But sometimes we need to leave that nice, comfy, cozy place.

“I can’t do this. I’m not comfortable,” I’d say time and time again to my flight instructor Rob as he insisted that I take the controls of the plane.

“Yes, you can,” he’d say, not feeding into my fear. “Just breathe. And relax.”

Sometimes fear is a good thing. It warns us of real dangers and imminent threats. It tells us “don’t do that” or “stay away.”

Sometimes afraid and uncomfortable is just how we’re feeling because we’re learning something new. Relax. Breathe deeply. Do it– whatever it is– anyway. You’re supposed to feel that way.

Is your fear based on an intuitive feeling of self-protection or something new and unknown? If your fear isn’t based on a legitimate intuitive threat, then get comfortable feeling uncomfortable.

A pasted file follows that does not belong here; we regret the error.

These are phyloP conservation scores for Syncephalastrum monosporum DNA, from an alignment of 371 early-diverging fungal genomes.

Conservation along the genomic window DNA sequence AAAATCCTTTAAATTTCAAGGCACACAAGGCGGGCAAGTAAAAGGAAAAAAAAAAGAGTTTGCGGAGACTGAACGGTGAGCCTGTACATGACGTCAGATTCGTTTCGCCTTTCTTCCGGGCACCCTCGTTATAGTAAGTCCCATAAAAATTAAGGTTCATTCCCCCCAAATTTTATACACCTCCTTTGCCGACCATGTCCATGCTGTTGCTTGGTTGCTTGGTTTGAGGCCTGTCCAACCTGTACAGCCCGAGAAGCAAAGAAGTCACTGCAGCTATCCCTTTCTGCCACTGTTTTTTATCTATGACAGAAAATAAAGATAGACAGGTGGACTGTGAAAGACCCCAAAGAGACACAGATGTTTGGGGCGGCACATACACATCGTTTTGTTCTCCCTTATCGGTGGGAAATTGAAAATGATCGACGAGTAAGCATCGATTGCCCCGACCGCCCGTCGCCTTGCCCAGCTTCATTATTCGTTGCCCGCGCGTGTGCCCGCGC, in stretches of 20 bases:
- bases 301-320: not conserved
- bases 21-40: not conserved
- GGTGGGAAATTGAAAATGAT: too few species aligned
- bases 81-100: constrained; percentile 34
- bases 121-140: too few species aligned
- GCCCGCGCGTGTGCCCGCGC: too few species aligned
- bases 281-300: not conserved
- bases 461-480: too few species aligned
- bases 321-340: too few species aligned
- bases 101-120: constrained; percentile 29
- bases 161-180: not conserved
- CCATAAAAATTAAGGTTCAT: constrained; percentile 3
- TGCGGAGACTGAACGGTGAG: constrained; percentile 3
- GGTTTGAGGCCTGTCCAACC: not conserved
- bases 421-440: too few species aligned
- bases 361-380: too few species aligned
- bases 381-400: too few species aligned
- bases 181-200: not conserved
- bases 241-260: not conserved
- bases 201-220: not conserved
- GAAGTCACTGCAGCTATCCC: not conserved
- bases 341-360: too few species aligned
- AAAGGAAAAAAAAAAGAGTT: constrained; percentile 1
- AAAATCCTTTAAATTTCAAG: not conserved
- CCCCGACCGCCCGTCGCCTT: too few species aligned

Walk through your wall of fear.

Do the thing that scares you. Grow. Then check your fear and do it again.

God, teach me to overcome my fears. Help me mature by becoming comfortable with this discomfort of growth.


Plunging Into The Deep
Life Can Be Scary

Life can take us on a roller coaster ride full of highs and lows and twists and turns. Even for those of us who enjoy unexpected thrills, it’s frightening to suddenly find ourselves heading for a deep plunge. Yet, it happens to all of us. At these moments, it is important to remember that you are not alone in your experiences. No matter how brave, strong, or levelheaded we are, sometimes, we all get scared.